Conversely, if you want to lighten the atmosphere, or perhaps illustrate your subject in relationship to its surroundings, then allow for a bit more breathing room around your subject. You should also keep in mind while it's always best to shoot tight in the first place, there's no rule that says you can't crop into an existing picture after the fact if the result is a better-composed photograph.
|Dirt Hose by poppyjk|
|European bee-eaters by drvanger|
from A Big Year - birds
|Fat Is Beautiful Guinea 2008 DP by MarioSS|
from - Fat is Beautiful - (Woman's Portrait n Black and White+ A Border)
The a9 boasts impressive capability. As more examples of it in practice pour in, Sony's claims hold up. Watch the a9 track and maintain focus on a rapidly approaching basketball.
Last week, more than a million tonnes of Californian coastline slid into the ocean, taking part of Highway 1 with it. Check out the remodeling in photos taken before and after the landslide.
Even after eighteen months of reviewing the latest, greatest, shiniest and must-buy-me-est new gear, DPReview staffer Carey Rose has continued to use older DSLR cameras for his freelance work. But now, that might be changing. Read more
Sony is the world's leading mirrorless camera brand but remains third for ILCs overall, it's said in a presentation to investors. A focus on high value cameras and lenses should boost operating income, it says. Read more
It's nicknamed the 'Cycloptic Mustard Monster,' and is a 3D printed medium format camera. Read more
The new NanGuang LED lights are battery powered and come with accessories including filters and diffusers.
Have you been telling yourself, "Hey, I really need one of those 8K displays?" A video about Dell's new 8K monitor shows you what to expect. Is it really that much better?
Tamara Lackey, a Nikon ambassador USA and pro shooter, discusses embracing self-consciousness as a means of connecting with subjects.
There's a new Spiderman movie coming out and the poster been generating a lot of online chatter. Mostly about how it looks like the creation of a fevered teenager that just discovered Photoshop.
An honest defense of the system's merits, with photos as proof.
Copyright disputes are no fun at all. 'Binded' is a new startup that aims to simplify the process of registering - and enforcing - copyright for photographers. Read more
Not everyone wants to pay a premium for a long zoom camera. Thankfully, there are many reasonably priced cameras available, though they won't offer the same image quality as enthusiast models. In this updated roundup we look at big zoom cameras with more consumer-friendly price tags. Read more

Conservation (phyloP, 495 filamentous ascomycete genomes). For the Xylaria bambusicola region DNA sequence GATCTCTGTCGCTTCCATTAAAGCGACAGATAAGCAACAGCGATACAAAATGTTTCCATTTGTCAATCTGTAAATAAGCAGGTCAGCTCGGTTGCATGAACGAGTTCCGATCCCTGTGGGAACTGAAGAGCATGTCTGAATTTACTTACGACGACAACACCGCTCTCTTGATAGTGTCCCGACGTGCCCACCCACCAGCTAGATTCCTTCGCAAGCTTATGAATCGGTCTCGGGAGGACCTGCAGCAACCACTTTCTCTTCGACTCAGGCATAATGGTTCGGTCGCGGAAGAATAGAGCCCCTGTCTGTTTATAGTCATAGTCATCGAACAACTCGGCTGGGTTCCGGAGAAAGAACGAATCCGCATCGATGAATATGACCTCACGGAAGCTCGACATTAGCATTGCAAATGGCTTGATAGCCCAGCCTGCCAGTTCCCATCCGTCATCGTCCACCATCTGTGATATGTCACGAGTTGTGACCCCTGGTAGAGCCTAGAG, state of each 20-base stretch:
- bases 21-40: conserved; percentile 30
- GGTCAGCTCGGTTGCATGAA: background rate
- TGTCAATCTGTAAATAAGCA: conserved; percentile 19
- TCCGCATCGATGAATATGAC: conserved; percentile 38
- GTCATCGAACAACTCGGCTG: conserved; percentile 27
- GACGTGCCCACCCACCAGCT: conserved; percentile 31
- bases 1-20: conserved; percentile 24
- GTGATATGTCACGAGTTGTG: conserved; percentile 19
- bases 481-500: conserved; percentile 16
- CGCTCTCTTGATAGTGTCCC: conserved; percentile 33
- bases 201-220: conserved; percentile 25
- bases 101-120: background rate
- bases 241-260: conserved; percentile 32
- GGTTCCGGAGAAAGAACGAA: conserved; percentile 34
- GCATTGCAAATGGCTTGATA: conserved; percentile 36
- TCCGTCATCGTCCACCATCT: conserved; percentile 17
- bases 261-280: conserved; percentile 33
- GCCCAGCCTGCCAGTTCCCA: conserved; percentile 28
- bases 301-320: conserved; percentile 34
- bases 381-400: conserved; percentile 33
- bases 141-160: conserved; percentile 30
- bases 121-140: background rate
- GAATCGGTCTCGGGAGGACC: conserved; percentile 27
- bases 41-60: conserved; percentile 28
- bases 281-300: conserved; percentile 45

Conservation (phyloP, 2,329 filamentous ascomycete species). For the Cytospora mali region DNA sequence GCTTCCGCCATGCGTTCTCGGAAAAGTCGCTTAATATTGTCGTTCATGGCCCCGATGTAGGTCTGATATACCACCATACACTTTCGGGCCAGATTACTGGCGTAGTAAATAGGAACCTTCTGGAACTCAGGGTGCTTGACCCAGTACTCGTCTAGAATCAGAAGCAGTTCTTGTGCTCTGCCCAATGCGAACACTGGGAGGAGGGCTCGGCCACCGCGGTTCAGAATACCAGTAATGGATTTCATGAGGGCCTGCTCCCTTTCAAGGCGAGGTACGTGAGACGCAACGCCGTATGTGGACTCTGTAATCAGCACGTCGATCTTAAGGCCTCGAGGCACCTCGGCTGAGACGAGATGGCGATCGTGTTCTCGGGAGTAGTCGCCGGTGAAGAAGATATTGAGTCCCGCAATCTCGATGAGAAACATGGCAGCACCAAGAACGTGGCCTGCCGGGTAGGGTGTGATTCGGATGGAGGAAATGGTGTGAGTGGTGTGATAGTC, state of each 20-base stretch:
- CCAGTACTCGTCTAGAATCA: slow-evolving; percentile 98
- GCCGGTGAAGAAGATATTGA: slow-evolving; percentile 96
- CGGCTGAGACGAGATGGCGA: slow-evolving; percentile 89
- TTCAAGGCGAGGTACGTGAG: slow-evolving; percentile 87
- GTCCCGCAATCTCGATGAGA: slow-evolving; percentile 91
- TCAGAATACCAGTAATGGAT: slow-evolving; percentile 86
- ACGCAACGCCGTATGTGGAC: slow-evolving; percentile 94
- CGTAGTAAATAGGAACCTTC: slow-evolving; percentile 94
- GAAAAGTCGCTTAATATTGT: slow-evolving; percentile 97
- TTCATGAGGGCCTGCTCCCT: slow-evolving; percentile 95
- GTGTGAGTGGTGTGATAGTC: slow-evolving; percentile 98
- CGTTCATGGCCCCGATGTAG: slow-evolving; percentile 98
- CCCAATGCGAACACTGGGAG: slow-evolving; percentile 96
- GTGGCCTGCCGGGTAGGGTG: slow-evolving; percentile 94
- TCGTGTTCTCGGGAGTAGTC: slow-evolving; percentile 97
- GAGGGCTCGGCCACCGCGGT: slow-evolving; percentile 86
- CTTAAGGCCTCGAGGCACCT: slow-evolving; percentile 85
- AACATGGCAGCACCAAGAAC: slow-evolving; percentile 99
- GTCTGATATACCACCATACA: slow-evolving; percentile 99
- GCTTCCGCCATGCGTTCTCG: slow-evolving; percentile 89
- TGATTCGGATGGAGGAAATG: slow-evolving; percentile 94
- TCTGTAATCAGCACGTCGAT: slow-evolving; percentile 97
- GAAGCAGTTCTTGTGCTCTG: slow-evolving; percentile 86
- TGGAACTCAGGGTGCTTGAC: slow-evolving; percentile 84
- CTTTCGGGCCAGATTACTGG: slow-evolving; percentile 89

Think Tank Photo has updated two of its popular bag lines with improvements to functionality. Read more
We’ve all seen Bob Jackson’s Pulitzer Prize winning photo, but there's another.
The sample footage looks good.
It will automatically pick the best camera settings depending on shooting conditions. It even promises enhanced functionality for your camera, like exposure and focus stacking. It already supports many cameras from Canon, Fuji, Nikon and Sony. Read more
As if $13,950 wasn’t enough to pay for a special edition lens, the Leica Store in San Francisco is offering a prototype of said lens for $24,995. Read more
Make those old photos disappear without deleting them forever.
Firmware updates enable 10 fps shooting with adapted A-mount lenses, and faster startup times and better compatibility for 20 fps shooting when using native lenses on the a9.
Fujifilm has released firmware updates for its camera models X-T2, X-Pro2, GFX 50s, X-T20, X100F and X-T1 and updates to three of its software products.
A 22 year-old Romanian photographer uses his DJI Phantom 4 drone to capture unique perspectives of the city where he now lives.
What's it like to ride the waves with champion surfer Kelly Slater? This VR video from Teton Gravity Research gives you a taste.
When Nikon released the full-frame D3 in 2007, it changed the professional photography industry. In this week's Throwback Thursday, Barney remembers a legend. Read more
The new stuff should have better red hues, improved sensitivity and finer grain - but don't worry - will still shift blues to green, greens to purple and yellows to pink.
Ricoh has introduced a new rugged compact camera with a 16MP CMOS sensor, 28-140mm lens, 2.7" LCD and built-in LED macro lights. Read more
This compact drone can shoot HD video using a 2-axis stabilized 12MP camera. Read more
The new Prynt Pocket can print a photo directly from their iPhone simply by inserting the phone into the printer, then snapping a photo. Each print will cost about 50 cents. Read more
Updates for Adobe Camera Raw and Lightroom CC bring support for the Sony A9 and Panasonic ZS70/TZ90, along with bug fixes.
The Triggertrap remote camera control system is no longer sold due to the company folding, but now users will be able to build their own. Read more
The Magic Format Converter comes with internal optics that expand the image circle of full-frame DSLR lenses for use on the Fuji medium format camera. Read more